Kiama Council’s CEO Jane Stroud has issued a blistering response to a councillor’s attempt to “pause” the tender process for the sale of Blue Haven Bonaira.
Council will hold an extraordinary meeting on Thursday (1 February) to discuss the tenders for the purchase of the aged care complex.
A Notice of Motion (NoM) lodged by Councillor Kathy Rice before last December’s meeting was deferred to council’s February meeting and is on the agenda for Thursday’s meeting.
However, Ms Stroud has warned council that the motion to “suspend all action” on the sale of Blue Haven Bonaira is not lawful and should not be considered by councillors.
The sale has been a controversial and long-running issue in council and parts of the community. Council agreed on the sale of Bonaira more than 12 months ago and Ms Stroud said councillors had since made a series of decisions on other council strategies and long-term financial plans based on the plan to sell it.
In a lengthy response to Cr Rice’s NoM to be tabled at Thursday’s meeting, Ms Stroud said in her view, “the circumstance of this NoM is intentionally politically motivated and not in the greater public interest”.
“In regard to the NoM it is abundantly clear that council has lawfully resolved its position on the Blue Haven Bonaira divestment on many occasions,” she said.
The two-part NoM put forward by Cr Rice was copied from a 4 December open letter to the Mayor and all councillors from former mayor Sandra McCarthy and former councillor Howard R Jones.
The motion is that council:
1. Suspends all action on the process of the divestment of assets located at Blue Haven Bonaira, on the basis that the process lacks a social licence, has not been transparent, has been flawed due to incorrect and changing financial statements during the course of the debate, and that the process has lacked any serious reference to the historical corporate knowledge of what has been a successful model of operation of the service by Kiama Municipal Council over decades.
2. Following a suspension of action (as per 1. above), seek an intervention by the Minister for Local Government to independently review the entire process (reclassification and proposed sale) so that both councillors and the community can be fully informed before such a major decision is made.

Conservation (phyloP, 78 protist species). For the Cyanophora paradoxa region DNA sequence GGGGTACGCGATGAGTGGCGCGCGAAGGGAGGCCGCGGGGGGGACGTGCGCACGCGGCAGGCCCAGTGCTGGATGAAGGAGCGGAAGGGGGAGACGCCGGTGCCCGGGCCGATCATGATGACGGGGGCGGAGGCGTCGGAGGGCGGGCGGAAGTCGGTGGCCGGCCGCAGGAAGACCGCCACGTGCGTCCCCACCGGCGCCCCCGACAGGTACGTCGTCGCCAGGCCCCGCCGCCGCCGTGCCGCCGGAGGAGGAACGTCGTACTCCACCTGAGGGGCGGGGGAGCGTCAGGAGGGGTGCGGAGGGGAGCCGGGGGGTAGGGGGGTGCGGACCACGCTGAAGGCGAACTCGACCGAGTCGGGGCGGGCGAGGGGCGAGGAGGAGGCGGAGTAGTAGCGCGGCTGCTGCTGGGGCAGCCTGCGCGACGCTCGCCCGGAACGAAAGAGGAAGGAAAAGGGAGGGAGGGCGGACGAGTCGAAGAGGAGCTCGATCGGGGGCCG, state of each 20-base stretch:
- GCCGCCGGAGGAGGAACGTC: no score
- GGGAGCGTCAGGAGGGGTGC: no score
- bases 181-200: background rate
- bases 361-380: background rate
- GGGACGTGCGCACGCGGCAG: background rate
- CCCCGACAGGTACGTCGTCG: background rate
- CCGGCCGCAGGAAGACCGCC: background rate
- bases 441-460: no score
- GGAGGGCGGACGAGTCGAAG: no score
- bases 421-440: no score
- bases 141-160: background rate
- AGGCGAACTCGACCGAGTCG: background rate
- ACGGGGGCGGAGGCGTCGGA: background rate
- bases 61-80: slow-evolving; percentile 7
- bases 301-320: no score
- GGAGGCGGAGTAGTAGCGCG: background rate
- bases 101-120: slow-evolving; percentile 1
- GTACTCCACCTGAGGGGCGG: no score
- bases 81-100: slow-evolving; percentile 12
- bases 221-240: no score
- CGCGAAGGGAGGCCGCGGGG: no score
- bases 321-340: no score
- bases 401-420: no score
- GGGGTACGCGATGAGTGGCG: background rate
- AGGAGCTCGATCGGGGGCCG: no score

Ms Stroud said there was no such term or allowance made for “pausing” a tender in the Local Government Act, so the wording of the recommendation could not be lawfully considered by council.
“As the Blue Haven Bonaira public tender is currently active and under consideration, this NoM poses a material and significant risk to destabilising the tender process and negatively impacts on selective tenderers’ confidence in council’s decision-making and is not in accordance with the act for tenders.”
Referring to the open letter, Ms Stroud said council often received such letters on a range of matters, such as stormwater, tree management, noise complaints or budget related matters, but they were typically replied to by staff and personally by councillors.
“It is not usual practice to table such a letter in the form of a councillor NoM, nor for a councillor to agree precisely with the recommendations suggested in the complaint,” she said.
“Usually the councillor would consult with the CEO and give sufficient consideration to the financial, legal and strategic risks and implications for the organisation, and costs associated with the NoM.
“In this term of council, it is the first time a letter of complaint or disagreement with previously made council decisions has been tabled as a NoM by a councillor.”
Ms Stroud also warned that the attempt to suspend the tender process would have serious financial, legal and contractual impacts. She said as there was no option under the Local Government Act to pause the tender, council would need to end the current tender process and commence a whole new process, incurring a duplication of costs.
She is blunt about the financial necessity for council to sell Blue Haven Bonaira and the likely repercussions if the sale did not proceed.
“To put it in the most rudimentary of terms, council borrowed $60 million, spent $105 million on construction and used over $20 million of internal reserves and cash to fund shortfalls in construction costs,” she said.
“Consequently, there is recurring cash shortfall, a drain on reserves (that forces council to dip into reserves) and repeated deficit annual budgets. That is the definition of an unsustainable financial model for any business and is the situation that requires immediate correcting.
“It is likely that if a pause was called for, and the completion of the review of work (as proposed in this NoM) occurred, that by May or June 2024, council would again place itself at risk of accessing internally restricted reserves in order to remain in a positive unrestricted cash position.
“Given the dire circumstances of the organisation I can empathise to an extent with the reaction to the financial circumstances of council but take exception to assertions made in the open letter concerning historical expertise in aged care missing in current administration, ideological positions and lack of impartiality in officer decision-making, lack of fiduciary responsibility and accusations of using confidentiality provisions inappropriately or financial mismanagement.”
To read the full letter from Ms McCarthy and Mr Jones, the response from Ms Stroud, and to access the agenda for Thursday’s meeting (starting at 5 pm), click here.